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Making darks darker


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#1 Christopher Norin

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Posted 22 December 2009 - 04:57 PM

I've shot HDV material with a Sony HDR Z1 camera, and captured it as such into FCP 7. The material is shot during the day with no lights and at night using only a camera lamp or natural light such as street lamps. My main concern is grain. The image overall is grainy but the darker more than the brighter.

It might be too late for this material (might be something I can do with color correcting but that is beside this post) but how would I go about reducing the probability of grain when shooting? The first thing to do I guess, is to shoot with a better camera, but my question concerns more then lighting of dark areas. I've heard this before, but it somehow eludes me how one lights the darks to make it darker. I do understand that low light conditions make for an overall grainy and greyish image, but how would you improve the darks by pouring in light into it? Okay, you expose for 2 stops over, as more light is generally good, but will that make the darks darker immediately or is this something assumed to be "fixed" in post (don't cringe). The one example I can come up with now is Cinematoggraphy Style, the part with Vittorio Storaro in a dark room with only a bulb as illumination. The darks are not grainy at all. Has this to do with format, camera, or lighting?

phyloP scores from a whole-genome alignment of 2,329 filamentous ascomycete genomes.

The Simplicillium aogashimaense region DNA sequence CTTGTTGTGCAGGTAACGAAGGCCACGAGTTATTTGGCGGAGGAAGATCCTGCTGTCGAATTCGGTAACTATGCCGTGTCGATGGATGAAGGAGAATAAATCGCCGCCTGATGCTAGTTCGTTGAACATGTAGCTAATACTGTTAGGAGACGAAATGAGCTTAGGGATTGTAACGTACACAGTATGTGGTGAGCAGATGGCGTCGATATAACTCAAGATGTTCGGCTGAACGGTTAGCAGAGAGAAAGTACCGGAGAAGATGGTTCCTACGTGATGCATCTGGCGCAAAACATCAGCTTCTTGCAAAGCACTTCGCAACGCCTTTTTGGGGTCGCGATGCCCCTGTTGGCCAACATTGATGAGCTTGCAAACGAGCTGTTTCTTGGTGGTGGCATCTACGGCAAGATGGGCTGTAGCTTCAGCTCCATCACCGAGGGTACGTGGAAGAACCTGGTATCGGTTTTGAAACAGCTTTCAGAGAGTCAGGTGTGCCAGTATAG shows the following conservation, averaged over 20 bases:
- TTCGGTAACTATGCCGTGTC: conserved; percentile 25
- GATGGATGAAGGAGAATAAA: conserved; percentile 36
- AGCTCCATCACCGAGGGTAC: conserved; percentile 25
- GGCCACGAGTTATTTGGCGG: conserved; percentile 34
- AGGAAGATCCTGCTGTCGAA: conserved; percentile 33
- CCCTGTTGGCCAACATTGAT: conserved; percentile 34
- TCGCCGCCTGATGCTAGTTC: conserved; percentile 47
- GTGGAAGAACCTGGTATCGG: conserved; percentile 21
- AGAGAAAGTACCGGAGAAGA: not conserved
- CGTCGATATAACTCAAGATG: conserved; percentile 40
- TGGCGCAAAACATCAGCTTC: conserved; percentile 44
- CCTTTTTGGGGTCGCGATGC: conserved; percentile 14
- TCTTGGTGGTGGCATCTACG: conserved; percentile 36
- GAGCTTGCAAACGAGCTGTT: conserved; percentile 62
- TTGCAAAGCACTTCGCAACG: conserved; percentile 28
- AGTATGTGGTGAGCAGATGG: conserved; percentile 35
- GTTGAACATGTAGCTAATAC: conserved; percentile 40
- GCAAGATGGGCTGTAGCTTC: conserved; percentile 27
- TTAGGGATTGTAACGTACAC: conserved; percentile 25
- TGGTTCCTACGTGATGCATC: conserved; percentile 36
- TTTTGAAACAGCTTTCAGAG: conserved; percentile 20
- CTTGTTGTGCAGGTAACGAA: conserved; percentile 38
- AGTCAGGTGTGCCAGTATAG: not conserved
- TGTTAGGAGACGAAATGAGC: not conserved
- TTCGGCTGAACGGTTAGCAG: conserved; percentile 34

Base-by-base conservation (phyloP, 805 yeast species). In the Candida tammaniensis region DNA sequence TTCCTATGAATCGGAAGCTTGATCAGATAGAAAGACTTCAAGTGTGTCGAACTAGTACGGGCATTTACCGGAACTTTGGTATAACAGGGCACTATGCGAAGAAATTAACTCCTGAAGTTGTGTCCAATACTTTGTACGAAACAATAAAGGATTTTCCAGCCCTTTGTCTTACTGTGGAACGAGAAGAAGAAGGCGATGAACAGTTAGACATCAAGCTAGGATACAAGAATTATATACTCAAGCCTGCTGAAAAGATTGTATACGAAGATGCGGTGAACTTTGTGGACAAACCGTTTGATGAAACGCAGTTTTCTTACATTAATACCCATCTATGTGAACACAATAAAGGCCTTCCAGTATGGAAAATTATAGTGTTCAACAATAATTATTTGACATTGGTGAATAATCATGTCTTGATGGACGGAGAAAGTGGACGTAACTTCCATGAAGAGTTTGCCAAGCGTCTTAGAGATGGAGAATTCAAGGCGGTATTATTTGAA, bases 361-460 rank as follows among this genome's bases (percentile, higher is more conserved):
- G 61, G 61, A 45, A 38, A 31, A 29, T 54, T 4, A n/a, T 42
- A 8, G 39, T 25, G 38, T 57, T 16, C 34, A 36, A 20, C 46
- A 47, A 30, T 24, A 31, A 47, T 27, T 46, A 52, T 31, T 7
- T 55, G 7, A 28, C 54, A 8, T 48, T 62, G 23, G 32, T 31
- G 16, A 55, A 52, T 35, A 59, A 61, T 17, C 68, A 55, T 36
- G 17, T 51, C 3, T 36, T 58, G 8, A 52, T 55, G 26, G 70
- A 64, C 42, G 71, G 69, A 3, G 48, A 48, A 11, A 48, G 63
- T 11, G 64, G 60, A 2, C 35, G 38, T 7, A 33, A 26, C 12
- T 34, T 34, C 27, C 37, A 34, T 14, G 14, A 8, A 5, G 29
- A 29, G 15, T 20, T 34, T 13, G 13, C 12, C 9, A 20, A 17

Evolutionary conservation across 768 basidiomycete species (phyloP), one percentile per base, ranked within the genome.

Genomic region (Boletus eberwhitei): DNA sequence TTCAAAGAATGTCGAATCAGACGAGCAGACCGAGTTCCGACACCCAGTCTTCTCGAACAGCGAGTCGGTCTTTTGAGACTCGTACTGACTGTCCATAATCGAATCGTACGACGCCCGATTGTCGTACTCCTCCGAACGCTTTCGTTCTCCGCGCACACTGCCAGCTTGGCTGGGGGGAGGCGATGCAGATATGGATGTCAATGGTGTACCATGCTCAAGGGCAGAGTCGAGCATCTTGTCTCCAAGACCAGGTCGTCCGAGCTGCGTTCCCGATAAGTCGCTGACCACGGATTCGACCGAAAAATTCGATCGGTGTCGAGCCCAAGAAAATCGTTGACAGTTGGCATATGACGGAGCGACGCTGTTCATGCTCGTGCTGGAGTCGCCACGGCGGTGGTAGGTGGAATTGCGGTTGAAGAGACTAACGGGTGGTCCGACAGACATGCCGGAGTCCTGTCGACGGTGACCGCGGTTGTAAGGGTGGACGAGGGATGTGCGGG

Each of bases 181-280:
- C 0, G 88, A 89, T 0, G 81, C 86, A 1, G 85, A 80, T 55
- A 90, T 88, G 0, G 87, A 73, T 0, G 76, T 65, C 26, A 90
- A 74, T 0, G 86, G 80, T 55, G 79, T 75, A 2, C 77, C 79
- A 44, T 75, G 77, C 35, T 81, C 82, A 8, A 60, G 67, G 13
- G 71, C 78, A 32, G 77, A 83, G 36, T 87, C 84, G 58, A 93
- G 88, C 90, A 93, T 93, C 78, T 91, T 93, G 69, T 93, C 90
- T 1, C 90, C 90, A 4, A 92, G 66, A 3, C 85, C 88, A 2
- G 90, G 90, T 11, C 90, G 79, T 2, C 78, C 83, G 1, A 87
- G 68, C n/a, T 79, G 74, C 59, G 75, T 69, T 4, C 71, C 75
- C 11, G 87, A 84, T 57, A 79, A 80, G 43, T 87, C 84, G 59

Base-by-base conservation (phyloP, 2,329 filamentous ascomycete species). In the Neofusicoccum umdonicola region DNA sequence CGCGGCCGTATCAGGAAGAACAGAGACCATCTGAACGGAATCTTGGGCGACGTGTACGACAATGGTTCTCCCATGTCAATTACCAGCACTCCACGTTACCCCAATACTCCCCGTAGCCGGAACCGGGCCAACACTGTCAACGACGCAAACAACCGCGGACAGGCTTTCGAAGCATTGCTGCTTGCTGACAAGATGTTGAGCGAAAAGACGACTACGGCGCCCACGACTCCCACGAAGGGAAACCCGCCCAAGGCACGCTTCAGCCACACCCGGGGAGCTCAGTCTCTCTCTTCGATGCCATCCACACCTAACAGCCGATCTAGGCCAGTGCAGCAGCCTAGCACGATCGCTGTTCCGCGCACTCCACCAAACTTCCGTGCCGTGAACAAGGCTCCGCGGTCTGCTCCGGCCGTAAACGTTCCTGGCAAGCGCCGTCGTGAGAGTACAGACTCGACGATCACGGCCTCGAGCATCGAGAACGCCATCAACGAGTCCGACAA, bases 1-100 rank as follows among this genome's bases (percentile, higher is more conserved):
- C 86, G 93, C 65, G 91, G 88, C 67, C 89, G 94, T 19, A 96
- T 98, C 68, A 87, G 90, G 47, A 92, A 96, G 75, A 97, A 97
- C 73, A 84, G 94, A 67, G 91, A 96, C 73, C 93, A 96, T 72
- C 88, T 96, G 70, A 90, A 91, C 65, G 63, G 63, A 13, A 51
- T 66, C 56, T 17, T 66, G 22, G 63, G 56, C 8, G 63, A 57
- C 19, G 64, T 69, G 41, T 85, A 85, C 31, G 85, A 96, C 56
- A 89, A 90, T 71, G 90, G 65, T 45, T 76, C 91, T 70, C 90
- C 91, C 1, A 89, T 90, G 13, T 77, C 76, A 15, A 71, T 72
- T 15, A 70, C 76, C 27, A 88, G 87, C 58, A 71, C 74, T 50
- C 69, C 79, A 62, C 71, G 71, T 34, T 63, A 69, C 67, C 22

Again, is it so that darks get darker with more light?

I want to add that I've been involved with filmmaking as a director on several shorts, produced on video, 16mm and 35mm. I do have a basic understandning of lighting a set, but as I'm moving into cinemtography I will need to educate myself on lighting.
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#2 David Rakoczy

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Posted 22 December 2009 - 05:30 PM

You create blacker blacks by lighting brighter to create contrast. Instead of lighting your talent to say a 2 or 2.8, you light to a 4, 5.6 or 8 etc to create a greater difference in what is lit from what is not. This creates more contrast.

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#3 David Mullen ASC

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Posted 22 December 2009 - 06:56 PM